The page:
ST. PAUL, Minn. -- Gov. Tim Walz and key legislative Democrats signaled recreational marijuana could pass the legislature next session, after their party took total control of the capitol and opened the door to passing more progressive proposals.
Walz in an appearance on WCCO radio Friday morning reiterated that it could happen next year. Former Gov. Jesse Ventura, who endorsed Walz's campaign in the final days, said on a podcast Thursday that the incumbent DFL governor said cannabis for adults would be one of the first bills signed next session, a conversation Walz confirmed took place.
He credited Ventura for starting the conversation in Minnesota sooner than it was more common in states nationwide. After Tuesday's election, where the issue was before voters in some states, 21 states have legalized marijuana for recreational use.
"It just makes sense. Prohibition didn't work. We get better regulation." Walz said. "I just mentioned that I think it would be important to recognize him, asked him if he would be there when we get this done."
The new partisan makeup of the capitol next year increases its chances. While Senate Democrats did not outright commit when asked earlier this week, they will have the majority, clearing a roadblock that has thwarted legislation before—the DFL-controlled House passed a bill last May that didn't get a hearing in the Republican-led Senate.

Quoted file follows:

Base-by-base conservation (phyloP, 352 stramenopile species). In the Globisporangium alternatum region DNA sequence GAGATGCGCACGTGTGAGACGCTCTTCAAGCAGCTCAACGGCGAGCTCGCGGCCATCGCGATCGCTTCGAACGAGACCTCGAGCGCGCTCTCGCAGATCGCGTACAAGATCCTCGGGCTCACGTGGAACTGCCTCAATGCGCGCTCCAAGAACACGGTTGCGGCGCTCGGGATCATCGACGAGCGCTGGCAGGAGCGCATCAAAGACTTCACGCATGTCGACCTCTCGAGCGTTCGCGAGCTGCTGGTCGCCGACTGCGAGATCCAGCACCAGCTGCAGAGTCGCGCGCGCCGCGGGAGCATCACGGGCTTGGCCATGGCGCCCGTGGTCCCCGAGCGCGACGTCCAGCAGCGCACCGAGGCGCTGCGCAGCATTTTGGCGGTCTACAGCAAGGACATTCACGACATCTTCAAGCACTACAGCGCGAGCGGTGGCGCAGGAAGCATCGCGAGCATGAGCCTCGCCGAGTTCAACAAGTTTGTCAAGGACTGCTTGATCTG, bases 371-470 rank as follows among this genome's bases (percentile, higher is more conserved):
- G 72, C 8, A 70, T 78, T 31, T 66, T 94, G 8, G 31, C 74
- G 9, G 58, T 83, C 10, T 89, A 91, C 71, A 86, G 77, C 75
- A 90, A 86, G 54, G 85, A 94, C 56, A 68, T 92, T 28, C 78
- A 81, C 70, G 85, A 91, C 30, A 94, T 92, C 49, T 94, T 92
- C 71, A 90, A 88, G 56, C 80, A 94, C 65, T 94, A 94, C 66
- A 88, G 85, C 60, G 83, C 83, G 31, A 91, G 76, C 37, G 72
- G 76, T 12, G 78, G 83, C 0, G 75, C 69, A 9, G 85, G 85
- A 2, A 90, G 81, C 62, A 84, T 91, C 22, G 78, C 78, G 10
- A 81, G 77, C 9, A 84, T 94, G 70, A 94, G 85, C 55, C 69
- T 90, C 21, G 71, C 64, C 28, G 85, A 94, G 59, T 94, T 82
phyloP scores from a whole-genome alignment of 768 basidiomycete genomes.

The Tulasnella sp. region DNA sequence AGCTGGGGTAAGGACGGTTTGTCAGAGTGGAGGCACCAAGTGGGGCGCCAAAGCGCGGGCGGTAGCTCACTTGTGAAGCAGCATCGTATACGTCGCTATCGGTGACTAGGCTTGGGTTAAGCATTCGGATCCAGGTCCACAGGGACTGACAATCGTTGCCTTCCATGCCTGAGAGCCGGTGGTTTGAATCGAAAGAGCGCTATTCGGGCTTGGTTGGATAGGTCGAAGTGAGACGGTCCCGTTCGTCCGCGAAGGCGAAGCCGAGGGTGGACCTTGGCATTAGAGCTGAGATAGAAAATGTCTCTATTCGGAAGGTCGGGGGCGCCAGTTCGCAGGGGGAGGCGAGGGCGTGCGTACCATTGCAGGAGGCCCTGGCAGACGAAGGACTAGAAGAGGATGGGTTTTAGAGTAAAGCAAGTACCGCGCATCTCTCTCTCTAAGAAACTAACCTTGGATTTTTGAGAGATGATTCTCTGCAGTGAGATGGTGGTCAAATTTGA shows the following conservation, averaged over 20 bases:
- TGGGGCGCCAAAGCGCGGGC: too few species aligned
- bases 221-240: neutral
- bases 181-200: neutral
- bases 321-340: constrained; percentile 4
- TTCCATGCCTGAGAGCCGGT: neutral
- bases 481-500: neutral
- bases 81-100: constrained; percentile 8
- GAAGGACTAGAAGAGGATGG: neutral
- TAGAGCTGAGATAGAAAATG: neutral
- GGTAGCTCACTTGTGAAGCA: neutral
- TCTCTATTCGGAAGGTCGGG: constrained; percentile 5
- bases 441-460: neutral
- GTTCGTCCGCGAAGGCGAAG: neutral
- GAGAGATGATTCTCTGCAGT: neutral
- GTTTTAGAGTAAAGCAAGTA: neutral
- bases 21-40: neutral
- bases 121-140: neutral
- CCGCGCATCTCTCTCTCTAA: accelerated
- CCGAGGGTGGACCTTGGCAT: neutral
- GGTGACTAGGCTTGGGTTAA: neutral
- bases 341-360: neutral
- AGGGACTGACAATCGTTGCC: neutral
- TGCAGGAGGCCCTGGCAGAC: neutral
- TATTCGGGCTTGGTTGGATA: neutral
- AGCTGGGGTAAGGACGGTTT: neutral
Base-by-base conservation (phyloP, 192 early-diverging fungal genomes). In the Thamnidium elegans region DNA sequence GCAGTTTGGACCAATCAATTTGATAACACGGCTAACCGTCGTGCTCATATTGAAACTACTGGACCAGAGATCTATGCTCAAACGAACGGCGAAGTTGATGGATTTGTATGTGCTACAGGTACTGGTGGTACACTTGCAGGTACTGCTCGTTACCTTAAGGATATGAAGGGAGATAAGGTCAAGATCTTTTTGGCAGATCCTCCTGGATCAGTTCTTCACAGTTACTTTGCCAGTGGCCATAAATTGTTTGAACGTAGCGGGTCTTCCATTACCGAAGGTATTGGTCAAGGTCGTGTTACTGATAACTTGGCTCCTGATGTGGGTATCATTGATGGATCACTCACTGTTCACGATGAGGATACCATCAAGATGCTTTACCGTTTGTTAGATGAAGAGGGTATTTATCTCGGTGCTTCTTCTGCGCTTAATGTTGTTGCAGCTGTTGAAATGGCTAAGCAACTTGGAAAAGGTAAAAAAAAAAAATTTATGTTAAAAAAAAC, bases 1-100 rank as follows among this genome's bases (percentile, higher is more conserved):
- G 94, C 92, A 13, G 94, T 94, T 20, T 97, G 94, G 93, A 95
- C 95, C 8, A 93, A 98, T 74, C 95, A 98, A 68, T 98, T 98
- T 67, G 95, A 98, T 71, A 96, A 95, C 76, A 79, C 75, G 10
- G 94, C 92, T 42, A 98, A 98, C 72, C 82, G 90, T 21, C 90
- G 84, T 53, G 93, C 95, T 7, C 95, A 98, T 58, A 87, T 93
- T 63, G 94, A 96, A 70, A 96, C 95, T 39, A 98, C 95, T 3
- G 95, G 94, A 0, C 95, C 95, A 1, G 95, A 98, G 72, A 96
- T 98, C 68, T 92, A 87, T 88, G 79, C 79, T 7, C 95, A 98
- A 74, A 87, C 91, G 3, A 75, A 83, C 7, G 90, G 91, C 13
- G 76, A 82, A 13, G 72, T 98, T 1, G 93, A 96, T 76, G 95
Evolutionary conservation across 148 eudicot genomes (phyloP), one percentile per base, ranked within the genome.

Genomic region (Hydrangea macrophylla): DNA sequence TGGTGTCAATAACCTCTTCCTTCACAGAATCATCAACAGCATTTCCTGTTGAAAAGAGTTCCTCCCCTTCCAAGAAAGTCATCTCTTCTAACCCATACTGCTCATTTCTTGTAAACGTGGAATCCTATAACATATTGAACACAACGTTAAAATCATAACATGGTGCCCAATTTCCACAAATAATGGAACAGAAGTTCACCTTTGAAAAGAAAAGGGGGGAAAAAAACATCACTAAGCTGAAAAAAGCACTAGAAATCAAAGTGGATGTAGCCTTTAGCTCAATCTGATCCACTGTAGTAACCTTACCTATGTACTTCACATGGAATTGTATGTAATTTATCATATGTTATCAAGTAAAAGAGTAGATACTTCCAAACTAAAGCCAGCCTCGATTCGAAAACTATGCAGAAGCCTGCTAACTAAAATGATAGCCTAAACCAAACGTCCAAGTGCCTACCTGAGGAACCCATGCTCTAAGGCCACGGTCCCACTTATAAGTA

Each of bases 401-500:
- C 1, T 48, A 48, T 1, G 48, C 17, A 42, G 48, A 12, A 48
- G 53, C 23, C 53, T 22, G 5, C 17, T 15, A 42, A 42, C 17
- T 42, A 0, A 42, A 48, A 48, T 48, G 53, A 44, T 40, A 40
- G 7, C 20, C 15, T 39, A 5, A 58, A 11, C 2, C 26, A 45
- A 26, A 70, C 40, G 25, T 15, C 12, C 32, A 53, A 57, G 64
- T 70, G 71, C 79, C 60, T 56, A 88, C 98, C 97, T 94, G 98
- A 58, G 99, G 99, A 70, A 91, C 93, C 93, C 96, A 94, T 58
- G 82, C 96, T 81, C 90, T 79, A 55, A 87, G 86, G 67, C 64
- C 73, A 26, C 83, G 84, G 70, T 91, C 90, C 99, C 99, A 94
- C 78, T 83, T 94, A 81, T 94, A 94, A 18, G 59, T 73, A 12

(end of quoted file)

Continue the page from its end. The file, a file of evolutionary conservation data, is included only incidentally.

House Democrats appear ready to approve it once more.
"This caucus supports adult use cannabis," House Speaker Melissa Hortman, DFL-Brooklyn Park, told reporters Thursday night. "I believe we will pass that bill."
Last year's legislation would make recreational marijuana legal for anyone 21 or older, expunge low-level cannabis crimes and create a grant program for Minnesotans to launch cannabis businesses, among other provisions in a 250-page bill.
Polling shows support for legalization has increased in the last several years. A Star Tribune survey this fall found a majority—53%—of Minnesotans support the measure with 36% unopposed and 11% unsure. There are fault lines when it comes to age and political affiliation: More younger Minnesotans and Democrats support it than older Minnesotans and Republicans do.
Cody Dornbusch, who is manager of Hemp House in the Uptown neighborhood of Minneapolis, said the business are already considering expanding from retail stores to production—especially if there is a new market for marijuana next year.
"Seeing it kind of happen is a surreal thing," Dornbusch said. "Seeing how [the THC edibles law] hit on July 1—we had lines and couldn't keep up with having products on the shelves. So I'm thinking we're going to go through that again."
Steven Brown, CEO Nothing But Hemp, which operates six stores in Minnesota, also welcomed the possibility of recreational marijuana passing after lawmakers reconvene in St. Paul in early January. He hopes the legislature takes its time with crafting policy that is right for the state—and allows both the hemp and marijuana industries to thrive.
Specifically, he hopes lawmakers leave in place allowing on-site consumption of THC edibles. Local breweries have created their own THC drinks served at their taprooms and at least one restaurant has it on their menu for customers to order with their meal.
"I believe legalization has already happened in a lot of ways. What we're missing is flower in Minnesota. You can't legally sell marijuana flower recreationally," he said. "I think we could have a really good thriving market here."
testMarch 13, 2023 at 10:47 AM